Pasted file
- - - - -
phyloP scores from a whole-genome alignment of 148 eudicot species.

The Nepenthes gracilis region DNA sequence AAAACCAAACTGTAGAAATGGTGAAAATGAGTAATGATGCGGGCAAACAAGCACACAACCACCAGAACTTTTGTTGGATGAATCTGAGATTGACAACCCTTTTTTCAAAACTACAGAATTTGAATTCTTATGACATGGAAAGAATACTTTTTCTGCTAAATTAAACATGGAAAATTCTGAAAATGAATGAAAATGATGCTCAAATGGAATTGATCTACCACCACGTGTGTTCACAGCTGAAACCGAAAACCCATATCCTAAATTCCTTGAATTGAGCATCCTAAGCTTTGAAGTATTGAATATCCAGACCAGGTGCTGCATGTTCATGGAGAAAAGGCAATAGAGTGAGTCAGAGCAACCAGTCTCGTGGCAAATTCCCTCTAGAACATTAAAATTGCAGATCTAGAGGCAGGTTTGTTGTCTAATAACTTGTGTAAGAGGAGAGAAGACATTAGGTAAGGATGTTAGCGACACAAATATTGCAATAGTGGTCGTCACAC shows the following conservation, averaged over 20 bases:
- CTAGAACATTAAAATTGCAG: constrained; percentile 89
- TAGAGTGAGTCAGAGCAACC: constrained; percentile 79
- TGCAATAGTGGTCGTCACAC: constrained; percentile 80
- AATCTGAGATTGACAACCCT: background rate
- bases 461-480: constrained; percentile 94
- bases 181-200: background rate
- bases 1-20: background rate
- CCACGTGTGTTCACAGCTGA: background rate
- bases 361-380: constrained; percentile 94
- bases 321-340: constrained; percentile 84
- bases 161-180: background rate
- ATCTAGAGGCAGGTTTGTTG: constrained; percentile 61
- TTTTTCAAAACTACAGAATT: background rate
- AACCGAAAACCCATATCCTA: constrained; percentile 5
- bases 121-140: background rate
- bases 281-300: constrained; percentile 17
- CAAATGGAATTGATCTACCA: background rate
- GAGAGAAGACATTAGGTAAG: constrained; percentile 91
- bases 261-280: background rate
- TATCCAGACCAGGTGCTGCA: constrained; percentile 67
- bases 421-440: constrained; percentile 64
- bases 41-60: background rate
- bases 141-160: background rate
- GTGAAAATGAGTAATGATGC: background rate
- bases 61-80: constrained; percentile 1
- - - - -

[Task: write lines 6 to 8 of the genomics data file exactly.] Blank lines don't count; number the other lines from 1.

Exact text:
- AATCTGAGATTGACAACCCT: background rate
- bases 461-480: constrained; percentile 94
- bases 181-200: background rate